6. thxxxxxxxx
  7. I know I'm a little late to the party but here's what $1200 can get you!

    PCPartPicker part list:
    Price breakdown by merchant:

    CPU: Intel Xeon E3-1230 V3 3.3GHz Quad-Core Processor ($244.30 @ SuperBiiz)
    Motherboard: ASRock B85 Pro4 ATX LGA1150 Motherboard ($74.99 @ Newegg)
    Memory: G.Skill Ares Series 8GB (2 x 4GB) DDR3-1333 Memory ($74.99 @ Newegg)
    Storage: Western Digital RE3 1TB 3.5" 7200RPM Internal Hard Drive ($48.00 @ Amazon)
    Video Card: EVGA GeForce GTX 780 3GB Video Card ($489.99 @ NCIX US)
    Case: NZXT Phantom 410 (Red) ATX Mid Tower Case ($99.99 @ Newegg)
    Power Supply: EVGA SuperNOVA 650W 80+ Gold Certified Fully-Modular ATX Power Supply ($74.99 @ NCIX US)
    Operating System: Microsoft Windows 8.1 (OEM) (64-bit) ($89.98 @ OutletPC)
    Total: $1197.23
    (Prices include shipping, taxes, and discounts when available.)
    (Generated by PCPartPicker 2014-03-04 20:27 EST-0500)

  8. i am stil having trouble picking up jaw, but are there any partss of this i should be worried about, and just woahhhhhhhhhh...............just woahhhhhhhhhhhhhhhhhhhhhhhhhhhhhhhhhhh.................................................................................................................................and just a xeon processor.............................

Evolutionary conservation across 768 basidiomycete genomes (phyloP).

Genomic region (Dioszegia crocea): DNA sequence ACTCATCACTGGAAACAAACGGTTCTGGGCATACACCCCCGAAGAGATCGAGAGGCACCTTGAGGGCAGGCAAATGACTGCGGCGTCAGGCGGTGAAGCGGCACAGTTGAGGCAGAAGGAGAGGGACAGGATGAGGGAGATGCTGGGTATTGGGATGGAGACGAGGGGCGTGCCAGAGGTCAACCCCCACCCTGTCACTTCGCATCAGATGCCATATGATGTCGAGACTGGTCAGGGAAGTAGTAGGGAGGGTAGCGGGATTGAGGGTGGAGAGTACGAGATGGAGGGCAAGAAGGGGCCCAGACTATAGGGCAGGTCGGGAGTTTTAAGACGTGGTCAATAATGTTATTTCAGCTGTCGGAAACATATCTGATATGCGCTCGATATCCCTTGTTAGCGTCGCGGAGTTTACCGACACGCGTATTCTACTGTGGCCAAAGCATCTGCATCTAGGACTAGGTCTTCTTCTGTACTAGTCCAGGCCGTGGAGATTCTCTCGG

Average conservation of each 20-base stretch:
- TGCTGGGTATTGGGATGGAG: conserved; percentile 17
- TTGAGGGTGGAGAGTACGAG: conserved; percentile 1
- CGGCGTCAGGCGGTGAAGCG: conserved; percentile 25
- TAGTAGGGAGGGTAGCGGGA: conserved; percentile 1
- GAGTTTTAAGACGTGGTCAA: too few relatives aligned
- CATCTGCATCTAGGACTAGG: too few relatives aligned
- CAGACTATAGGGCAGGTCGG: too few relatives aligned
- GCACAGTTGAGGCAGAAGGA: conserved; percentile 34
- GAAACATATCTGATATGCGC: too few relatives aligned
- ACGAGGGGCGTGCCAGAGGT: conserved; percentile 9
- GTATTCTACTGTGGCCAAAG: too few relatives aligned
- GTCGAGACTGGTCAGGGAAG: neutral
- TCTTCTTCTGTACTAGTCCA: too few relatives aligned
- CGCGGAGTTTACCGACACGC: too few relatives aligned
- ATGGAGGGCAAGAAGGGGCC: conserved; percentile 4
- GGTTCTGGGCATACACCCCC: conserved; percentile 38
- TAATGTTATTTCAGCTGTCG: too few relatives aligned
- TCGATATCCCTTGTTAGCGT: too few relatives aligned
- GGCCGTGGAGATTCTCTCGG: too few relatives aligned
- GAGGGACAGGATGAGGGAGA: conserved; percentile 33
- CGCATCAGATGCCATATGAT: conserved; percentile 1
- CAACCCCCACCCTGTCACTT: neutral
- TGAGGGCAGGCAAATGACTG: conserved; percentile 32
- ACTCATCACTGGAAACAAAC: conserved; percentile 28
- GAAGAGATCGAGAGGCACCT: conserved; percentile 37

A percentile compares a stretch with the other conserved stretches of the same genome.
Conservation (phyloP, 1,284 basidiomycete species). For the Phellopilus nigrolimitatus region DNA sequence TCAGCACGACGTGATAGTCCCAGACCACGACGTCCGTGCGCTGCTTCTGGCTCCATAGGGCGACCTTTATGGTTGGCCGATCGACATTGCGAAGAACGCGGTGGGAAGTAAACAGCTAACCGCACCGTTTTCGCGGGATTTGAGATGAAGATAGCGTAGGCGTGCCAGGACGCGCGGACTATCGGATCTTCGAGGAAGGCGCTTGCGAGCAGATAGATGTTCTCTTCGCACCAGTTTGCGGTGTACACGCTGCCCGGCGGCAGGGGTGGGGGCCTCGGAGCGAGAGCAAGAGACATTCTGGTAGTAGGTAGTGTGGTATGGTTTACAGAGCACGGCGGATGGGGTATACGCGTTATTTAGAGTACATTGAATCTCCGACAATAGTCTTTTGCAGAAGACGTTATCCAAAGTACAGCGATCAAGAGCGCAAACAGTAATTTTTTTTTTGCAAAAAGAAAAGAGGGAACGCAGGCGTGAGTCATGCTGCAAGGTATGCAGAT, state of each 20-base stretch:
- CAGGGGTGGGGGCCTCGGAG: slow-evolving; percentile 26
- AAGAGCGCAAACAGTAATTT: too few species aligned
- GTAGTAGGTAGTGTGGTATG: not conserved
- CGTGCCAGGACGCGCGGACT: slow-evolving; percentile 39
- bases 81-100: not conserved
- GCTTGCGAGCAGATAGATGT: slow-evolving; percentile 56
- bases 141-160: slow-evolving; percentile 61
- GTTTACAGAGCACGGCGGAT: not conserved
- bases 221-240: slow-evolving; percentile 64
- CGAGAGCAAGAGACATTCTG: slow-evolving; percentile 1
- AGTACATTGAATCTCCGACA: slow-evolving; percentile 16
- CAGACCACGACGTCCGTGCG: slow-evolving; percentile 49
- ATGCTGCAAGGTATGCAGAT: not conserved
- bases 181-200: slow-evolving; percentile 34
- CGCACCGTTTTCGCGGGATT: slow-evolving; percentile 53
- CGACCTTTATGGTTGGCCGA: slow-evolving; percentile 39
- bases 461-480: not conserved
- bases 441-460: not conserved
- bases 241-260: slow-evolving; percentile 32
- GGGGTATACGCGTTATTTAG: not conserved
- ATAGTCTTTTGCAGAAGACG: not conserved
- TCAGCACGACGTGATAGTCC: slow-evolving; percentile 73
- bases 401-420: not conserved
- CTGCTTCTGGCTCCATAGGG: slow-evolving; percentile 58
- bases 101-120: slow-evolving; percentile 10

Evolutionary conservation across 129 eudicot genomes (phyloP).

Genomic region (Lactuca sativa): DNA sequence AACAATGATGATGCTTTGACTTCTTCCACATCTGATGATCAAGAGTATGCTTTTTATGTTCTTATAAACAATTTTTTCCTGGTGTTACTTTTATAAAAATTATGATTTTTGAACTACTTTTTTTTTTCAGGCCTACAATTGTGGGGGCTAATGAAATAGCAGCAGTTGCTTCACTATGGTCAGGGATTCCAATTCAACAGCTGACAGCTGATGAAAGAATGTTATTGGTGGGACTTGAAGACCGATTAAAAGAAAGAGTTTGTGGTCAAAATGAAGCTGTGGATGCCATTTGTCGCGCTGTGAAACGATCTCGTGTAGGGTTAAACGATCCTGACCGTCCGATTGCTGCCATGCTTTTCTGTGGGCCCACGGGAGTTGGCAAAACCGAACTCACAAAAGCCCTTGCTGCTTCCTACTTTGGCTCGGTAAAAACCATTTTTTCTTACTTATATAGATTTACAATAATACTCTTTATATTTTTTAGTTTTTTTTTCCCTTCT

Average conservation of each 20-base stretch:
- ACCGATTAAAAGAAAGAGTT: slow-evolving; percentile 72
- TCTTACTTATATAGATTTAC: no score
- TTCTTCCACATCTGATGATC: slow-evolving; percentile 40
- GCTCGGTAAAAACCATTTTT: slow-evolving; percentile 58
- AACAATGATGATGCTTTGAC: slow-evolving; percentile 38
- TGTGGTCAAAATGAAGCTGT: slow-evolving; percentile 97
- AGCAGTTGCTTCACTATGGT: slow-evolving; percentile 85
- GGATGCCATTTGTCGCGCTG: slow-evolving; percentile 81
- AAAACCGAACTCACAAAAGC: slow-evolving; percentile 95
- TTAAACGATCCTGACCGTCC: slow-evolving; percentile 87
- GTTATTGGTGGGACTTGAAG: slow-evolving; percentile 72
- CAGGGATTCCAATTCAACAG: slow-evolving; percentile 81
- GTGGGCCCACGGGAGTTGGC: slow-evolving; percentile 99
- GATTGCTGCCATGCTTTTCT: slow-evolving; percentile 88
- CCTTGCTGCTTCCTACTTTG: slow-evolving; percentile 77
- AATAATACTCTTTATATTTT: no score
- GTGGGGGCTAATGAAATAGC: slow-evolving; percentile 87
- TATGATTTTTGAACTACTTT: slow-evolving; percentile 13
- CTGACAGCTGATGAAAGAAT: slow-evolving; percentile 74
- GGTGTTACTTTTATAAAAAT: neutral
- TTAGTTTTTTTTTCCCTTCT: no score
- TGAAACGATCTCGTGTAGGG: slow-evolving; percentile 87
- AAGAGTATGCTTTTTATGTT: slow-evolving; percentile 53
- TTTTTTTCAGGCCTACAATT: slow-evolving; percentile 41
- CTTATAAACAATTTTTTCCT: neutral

9. Nope pure awesomeness :)
  10. note the price of the xeon, being much more than what your are going to currently spend on your cpu. the 4670k, for gaming purposes is a better option, though not by a HUGE amount. both are great processors, the xeons are considered server cpu's for a reason; they sacrifice speed and overclockability to being a brick shithouse in terms of reliability. As far as tasks go, the i5 (even a non overclocked one) will compare just fine for a lower price, and for gaming will make no difference.

    Yes the xeon does seem like a weird choice, but it's typically bought in cases where hyperthreading is actually made use of (gaming does not as of current) and when people don't want to spend the extra $100 for the i7.